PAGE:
This is the first in a series of weekly Blog posts about the 2018 Living Traditions Festival. This year’s event is May 18, 19 & 20 at the Salt Lake City and County Building and Library Square. As always, it’s a great opportunity to learn more about the different performing and craft artists from all over the world.
Save the date for the 2018 Living Traditions Festival. As always, admission is free. Don’t miss this opportunity to enjoy the city’s premiere multicultural festival which is the perfect way to enjoy the outdoors before the unofficial summer kick-off.
As one of the official folklorists of Utah’s Living Traditions Festival, Adrienne Decker has spent countless hours to help build and nurture relationships with local folk artists in Utah since 2015. It’s not always easy to define ‘folklore’ or what it means to be a folklorist, but for Decker, a lot of it comes down to working with a variety of groups to spearhead grassroots initiatives and programming opportunities based on cultural traditions.
While there are just a select universities with folklore-related programs, Decker obtained her master’s degree in Folklore Studies from the University of Oregon. Other schools along the west coast that have similar departments include Idaho State University as well as Utah State University.
After spending time as an Assistant Folklorist with the Oregon Folklife Network, Decker later moved to Utah where she became a co-director at the Chase Museum for Folk Arts in Liberty Park. The one-of-a-kind museum has three permanent exhibits and a rotating exhibit featuring sculptures, paintings, traditional instruments, and unique representations of folk art pieces; many of which have been in the Living Traditions Festival at one point in time. Currently, Decker is putting together an exhibit called Play On! which gives children and adults the opportunity to learn about traditional toys and games of folk artists from the State of Utah Art Collection. The exhibit opens in late April and runs through June 29, 2018.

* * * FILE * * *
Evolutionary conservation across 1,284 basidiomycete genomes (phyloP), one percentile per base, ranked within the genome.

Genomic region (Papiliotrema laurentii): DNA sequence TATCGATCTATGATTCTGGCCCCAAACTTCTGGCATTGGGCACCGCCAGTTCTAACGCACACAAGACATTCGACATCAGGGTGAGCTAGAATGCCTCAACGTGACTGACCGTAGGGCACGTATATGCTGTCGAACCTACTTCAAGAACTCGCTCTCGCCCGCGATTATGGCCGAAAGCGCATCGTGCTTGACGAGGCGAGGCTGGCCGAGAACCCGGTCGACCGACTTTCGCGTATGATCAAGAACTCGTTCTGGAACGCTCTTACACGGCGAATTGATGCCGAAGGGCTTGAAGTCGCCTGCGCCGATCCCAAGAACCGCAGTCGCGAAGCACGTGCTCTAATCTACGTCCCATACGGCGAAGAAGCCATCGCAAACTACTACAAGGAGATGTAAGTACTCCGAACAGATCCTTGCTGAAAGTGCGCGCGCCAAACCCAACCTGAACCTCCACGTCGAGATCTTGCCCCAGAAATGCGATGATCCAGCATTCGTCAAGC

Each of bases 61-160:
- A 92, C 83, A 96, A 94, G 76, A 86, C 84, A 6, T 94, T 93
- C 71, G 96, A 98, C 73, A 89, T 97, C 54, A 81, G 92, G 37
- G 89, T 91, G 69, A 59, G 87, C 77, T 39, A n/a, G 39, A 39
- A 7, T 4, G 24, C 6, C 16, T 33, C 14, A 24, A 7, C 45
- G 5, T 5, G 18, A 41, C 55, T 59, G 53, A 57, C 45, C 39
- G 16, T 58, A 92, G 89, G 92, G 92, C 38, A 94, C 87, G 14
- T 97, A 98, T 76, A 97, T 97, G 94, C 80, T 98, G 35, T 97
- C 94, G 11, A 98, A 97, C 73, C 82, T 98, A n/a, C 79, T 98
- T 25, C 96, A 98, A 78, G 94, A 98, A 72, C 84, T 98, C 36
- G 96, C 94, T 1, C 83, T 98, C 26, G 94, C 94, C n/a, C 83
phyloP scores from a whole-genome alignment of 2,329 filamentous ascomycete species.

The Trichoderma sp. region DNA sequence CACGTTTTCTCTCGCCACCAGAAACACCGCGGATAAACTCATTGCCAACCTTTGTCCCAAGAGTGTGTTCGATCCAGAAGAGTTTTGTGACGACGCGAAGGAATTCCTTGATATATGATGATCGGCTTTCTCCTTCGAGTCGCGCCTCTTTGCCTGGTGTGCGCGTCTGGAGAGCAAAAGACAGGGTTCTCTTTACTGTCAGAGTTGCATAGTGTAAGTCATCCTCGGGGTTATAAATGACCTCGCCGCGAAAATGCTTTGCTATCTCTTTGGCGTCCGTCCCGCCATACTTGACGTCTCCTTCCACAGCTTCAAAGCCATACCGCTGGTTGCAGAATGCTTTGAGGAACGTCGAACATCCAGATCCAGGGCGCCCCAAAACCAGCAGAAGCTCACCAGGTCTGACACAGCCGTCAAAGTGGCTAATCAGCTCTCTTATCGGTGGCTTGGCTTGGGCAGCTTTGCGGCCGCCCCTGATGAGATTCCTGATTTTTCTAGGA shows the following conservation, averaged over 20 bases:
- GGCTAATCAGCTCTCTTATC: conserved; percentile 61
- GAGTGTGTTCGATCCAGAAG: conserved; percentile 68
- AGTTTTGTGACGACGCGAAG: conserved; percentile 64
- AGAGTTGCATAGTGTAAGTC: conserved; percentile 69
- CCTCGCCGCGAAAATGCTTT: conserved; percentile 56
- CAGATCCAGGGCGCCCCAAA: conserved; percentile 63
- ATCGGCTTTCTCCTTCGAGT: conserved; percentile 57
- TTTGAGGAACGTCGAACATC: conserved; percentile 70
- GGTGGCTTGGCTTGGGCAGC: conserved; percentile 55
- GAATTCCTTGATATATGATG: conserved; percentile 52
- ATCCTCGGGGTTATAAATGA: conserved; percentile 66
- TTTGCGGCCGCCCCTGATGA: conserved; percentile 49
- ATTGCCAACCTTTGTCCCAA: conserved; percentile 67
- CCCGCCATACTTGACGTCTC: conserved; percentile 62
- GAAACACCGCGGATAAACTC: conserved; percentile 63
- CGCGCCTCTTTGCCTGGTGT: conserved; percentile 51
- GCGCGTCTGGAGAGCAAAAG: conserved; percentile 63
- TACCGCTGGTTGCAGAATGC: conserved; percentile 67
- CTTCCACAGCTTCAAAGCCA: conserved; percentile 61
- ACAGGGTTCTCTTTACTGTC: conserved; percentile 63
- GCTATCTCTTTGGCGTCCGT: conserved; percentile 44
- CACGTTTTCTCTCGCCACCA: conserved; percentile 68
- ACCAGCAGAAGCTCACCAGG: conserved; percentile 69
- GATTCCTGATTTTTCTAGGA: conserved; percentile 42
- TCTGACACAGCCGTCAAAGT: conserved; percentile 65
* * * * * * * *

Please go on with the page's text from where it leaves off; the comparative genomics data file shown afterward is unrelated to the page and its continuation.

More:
By working alongside cultural leaders from many different countries, she can connect with the people and help them share their stories in a way that’s easy to understand. Many of those visual stories and artistic creations are on display in the craft market area on the during the Living Traditions Festival. Attendees can see the craft artists on the Salt Lake City and County Building’s south lawn, directly across from Library Square and the Leonardo Museum.
Decker’s day-to-day responsibilities including working closely with refugees as well as immigrants who routinely attend the Living Traditions Festival. Some of the participants have attended every year since the festival’s inception back in 1986. She enjoys working with the familiar festival artists not only during the festival weekend, but also year-round.
While Decker acknowledges the Living Traditions Festival is held in the heart of Salt Lake City, many artists come from close-knit communities in all corners of the state from Logan to St. George and everywhere in-between.
“In my work with these different cultures, I help develop these reciprocal relationships with students, libraries, senior care centers and more.” said Decker. “There’s an academic side of folk arts, but I am more like a social worker for contemporary folk arts.”
In the months leading up to the Living Traditions Festival, Decker helps the craft artists get their booth spaces confirmed and demonstrations scheduled. She also works to help educate festival attendees about the many unique cultures represented and can often clear up misconceptions some people may have about cultural traditions.
To learn more about the Living Traditions Festival craft artists, please visit http://livingtraditionsfestival.com/craft-artists/ for artist links and information about the many featured individuals and groups. Additional profiles and spotlights will also be posted on the Utah Living Traditions Festival’s social media sites in the weeks leading up to the festival.